Reported speech: Definition, origin, uses
The reported speech also known as indirect speech is a way of expressing what someone said without using their exact words. It is a technique used to report a conversation or a statement made by someone else, without directly quoting them. In reported speech, the tense and some other elements of the original sentence may be changed to reflect the time and perspective of the person reporting the statement. For example, if someone says “I am going to the store,” the reported speech could be “He/she said that they were going to the store.” Reported speech is commonly used in journalism, business, and everyday conversation to convey information and express the opinions and statements of others. It can also be used to express hypothetical or imaginary situations or to speculate on what someone might say or do in a particular situation.
Origin of reported speech
The use of reported speech dates back to ancient Greek literature, where it was used in written dialogue to convey what one character said to another. The technique was also used in Latin literature and was later adopted by other languages. The English language has a rich history of reported speech. In Old English, reported speech was typically introduced by the verb “section” (to say) or “beodan” (to command), and the reported statement was often introduced by the conjunction “þæt” (that). For example, “He bæd þæt he cuman sceolde” (He commanded that he should come). As the English language evolved, the use of reported speech became more sophisticated. In Middle English, the conjunction “that” became more commonly used to introduce reported speech, and the verb “say” was used to introduce direct speech. In Modern English, a broad variety of verbs can be used to introduce reported speech, such as “tell,” “explain,” “describe,” and “report.” Today, reported speech is an essential component of the English language, used in several contexts such as journalism, storytelling, and everyday conversation.
Uses of reported speech
Reported speech is used in many contexts to report what someone else said, thought, or felt. Here are some common uses of reported speech;
- Reporting statements: The most common use of reported speech is to report statements made by someone else. It can include direct quotes or paraphrased versions of what was said.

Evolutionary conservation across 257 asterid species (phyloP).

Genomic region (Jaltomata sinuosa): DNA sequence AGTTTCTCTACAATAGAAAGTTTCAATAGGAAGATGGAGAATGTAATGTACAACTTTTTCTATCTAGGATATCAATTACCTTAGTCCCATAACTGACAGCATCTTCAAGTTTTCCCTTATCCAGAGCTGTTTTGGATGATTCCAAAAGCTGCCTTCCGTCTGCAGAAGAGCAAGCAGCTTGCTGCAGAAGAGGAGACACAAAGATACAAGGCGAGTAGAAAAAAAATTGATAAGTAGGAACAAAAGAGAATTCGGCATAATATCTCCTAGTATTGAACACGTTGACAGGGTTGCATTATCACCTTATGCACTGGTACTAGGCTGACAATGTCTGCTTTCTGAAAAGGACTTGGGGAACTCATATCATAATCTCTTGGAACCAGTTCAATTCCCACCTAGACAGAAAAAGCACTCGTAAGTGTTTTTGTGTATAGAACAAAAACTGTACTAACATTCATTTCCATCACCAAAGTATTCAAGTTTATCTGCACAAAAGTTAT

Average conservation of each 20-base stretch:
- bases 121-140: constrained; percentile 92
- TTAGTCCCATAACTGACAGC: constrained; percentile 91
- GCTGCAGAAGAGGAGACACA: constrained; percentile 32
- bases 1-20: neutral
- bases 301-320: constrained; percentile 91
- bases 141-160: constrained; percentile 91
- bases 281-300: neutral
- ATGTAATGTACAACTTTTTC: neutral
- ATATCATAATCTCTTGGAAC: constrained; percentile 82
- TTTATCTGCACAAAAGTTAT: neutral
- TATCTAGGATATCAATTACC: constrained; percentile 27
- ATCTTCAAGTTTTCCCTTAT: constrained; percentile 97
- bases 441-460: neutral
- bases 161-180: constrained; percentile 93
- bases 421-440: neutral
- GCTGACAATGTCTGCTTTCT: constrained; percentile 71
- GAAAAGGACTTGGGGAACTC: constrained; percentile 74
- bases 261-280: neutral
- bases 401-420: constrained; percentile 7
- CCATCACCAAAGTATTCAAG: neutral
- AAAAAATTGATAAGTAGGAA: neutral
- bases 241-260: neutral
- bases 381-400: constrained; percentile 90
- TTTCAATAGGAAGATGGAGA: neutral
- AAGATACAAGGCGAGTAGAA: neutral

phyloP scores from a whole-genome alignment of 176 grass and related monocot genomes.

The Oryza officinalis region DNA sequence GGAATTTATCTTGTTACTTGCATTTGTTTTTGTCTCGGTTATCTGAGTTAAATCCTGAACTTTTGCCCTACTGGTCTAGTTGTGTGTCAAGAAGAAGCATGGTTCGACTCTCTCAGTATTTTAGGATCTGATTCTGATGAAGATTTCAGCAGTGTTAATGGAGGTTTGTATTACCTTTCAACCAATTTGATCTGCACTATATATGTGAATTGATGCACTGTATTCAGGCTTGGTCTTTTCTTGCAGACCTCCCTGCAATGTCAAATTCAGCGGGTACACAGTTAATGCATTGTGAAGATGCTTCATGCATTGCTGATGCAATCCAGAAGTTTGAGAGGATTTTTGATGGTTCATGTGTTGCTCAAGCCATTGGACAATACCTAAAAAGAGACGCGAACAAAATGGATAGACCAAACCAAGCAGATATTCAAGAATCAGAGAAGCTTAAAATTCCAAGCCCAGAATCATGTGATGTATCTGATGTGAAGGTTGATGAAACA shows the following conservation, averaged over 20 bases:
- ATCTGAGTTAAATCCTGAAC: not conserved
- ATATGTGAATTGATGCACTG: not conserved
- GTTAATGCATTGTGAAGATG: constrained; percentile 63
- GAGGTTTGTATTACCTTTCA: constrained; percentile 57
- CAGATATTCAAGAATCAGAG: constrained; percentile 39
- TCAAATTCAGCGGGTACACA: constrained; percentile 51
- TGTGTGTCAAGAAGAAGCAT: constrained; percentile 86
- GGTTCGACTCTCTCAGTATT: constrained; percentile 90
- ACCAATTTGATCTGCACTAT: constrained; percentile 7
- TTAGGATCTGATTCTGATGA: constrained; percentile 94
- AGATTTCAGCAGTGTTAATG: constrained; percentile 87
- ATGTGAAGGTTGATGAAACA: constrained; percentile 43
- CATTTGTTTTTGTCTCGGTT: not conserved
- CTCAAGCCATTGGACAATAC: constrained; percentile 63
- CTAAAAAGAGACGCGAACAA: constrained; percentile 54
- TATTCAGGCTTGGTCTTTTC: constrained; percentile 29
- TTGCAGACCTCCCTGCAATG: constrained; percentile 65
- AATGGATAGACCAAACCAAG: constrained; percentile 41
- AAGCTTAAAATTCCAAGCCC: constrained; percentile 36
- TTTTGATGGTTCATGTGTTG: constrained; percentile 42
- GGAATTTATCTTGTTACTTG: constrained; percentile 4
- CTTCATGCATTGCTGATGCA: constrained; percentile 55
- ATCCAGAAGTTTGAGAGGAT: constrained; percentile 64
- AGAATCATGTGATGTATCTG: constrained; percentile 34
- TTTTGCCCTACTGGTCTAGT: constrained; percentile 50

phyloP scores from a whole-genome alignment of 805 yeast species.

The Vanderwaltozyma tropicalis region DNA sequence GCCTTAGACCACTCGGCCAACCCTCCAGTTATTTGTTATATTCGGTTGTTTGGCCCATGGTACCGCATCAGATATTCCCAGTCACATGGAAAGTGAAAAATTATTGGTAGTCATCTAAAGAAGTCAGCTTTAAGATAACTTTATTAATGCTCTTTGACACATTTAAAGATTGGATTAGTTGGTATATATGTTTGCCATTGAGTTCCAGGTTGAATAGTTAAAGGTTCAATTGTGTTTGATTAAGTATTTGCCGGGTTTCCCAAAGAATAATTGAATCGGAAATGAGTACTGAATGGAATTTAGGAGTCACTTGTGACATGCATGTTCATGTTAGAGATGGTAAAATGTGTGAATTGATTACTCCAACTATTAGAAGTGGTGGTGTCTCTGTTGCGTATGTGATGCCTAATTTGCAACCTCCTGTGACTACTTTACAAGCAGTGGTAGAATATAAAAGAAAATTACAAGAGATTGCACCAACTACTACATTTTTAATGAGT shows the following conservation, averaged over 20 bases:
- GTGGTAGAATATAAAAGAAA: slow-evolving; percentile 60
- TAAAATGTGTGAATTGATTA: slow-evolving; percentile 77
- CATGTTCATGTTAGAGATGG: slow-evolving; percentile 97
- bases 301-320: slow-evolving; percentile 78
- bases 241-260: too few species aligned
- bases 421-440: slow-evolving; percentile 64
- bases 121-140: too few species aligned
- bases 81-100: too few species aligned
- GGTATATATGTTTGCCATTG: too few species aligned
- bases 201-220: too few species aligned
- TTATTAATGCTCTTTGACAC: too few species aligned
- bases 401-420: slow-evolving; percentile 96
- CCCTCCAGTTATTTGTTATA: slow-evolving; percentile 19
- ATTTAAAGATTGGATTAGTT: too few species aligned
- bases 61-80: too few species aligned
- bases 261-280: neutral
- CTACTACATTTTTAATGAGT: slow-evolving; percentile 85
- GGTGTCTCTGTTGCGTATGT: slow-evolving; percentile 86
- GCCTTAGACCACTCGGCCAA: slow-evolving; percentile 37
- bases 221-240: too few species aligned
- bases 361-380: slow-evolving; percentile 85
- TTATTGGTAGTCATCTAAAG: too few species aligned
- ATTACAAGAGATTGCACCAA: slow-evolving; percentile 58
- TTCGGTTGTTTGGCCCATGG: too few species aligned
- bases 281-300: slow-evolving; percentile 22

- Reporting questions: Reported speech can also be used to report questions that were asked by someone else. The reported question may need to be changed to a statement, and the word order may need to be adjusted.
- Reporting commands: Reported speech can be used to report commands or orders given by someone else.
- Reporting thoughts and feelings: Reported speech can be used to report what someone else thought or felt. It can include reporting opinions, beliefs, or emotions.
- Reporting hypothetical or imaginary situations: Reported speech can be used to report what someone might say or do in a hypothetical or imaginary situation.
Reported speech is a useful tool for conveying information, expressing opinions, and recounting conversations and events.
Rules to know when using reported speech
Reported speech is a way of expressing what someone else has said without quoting them directly. It is also known as indirect speech and it is often used in writing and speaking to report conversations, thoughts, or ideas. Here are some rules to be followed when using reported speech;
Change the pronouns: The pronouns in the reported speech should be changed to reflect the speaker and the listener.
Change the verb tense: The verb tense should be changed when reporting speech to match the tense used by the original speaker.
Change the adverbials of time and place: The adverbials of time and place in the reported speech should be changed to reflect the time and place of the reporting.
Use reporting verbs: Use appropriate reporting verbs like said, told, asked, suggested, etc., to introduce the reported speech.
Use conjunctions: Use appropriate conjunctions like that, whether, if, etc., to introduce the reported speech.
Use reported questions: Change the word order in questions to report them.
Use reported commands: Use the infinitive form of the verb to report commands.
FAQs on Reported Speech in English
- What is reported speech? Reported speech, also known as indirect speech, is when you report what someone else has said without quoting them directly. It is often used to report what someone said in the past.
- What are the most common reporting verbs? The most common reporting verbs are said, told, asked, and replied.
- What is the difference between ‘say’ and ‘tell’? Say is used when you report what someone said without mentioning who they said it to, whereas tell is used when you report what someone said to someone else.
- What is the backshift in reported speech? Backshift is the changing of tenses in reported speech, where present tense becomes past tense, past tense becomes past perfect, and so on.
- Do you need to use quotation marks in reported speech? No, you do not need to use quotation marks in reported speech because you are not directly quoting the person.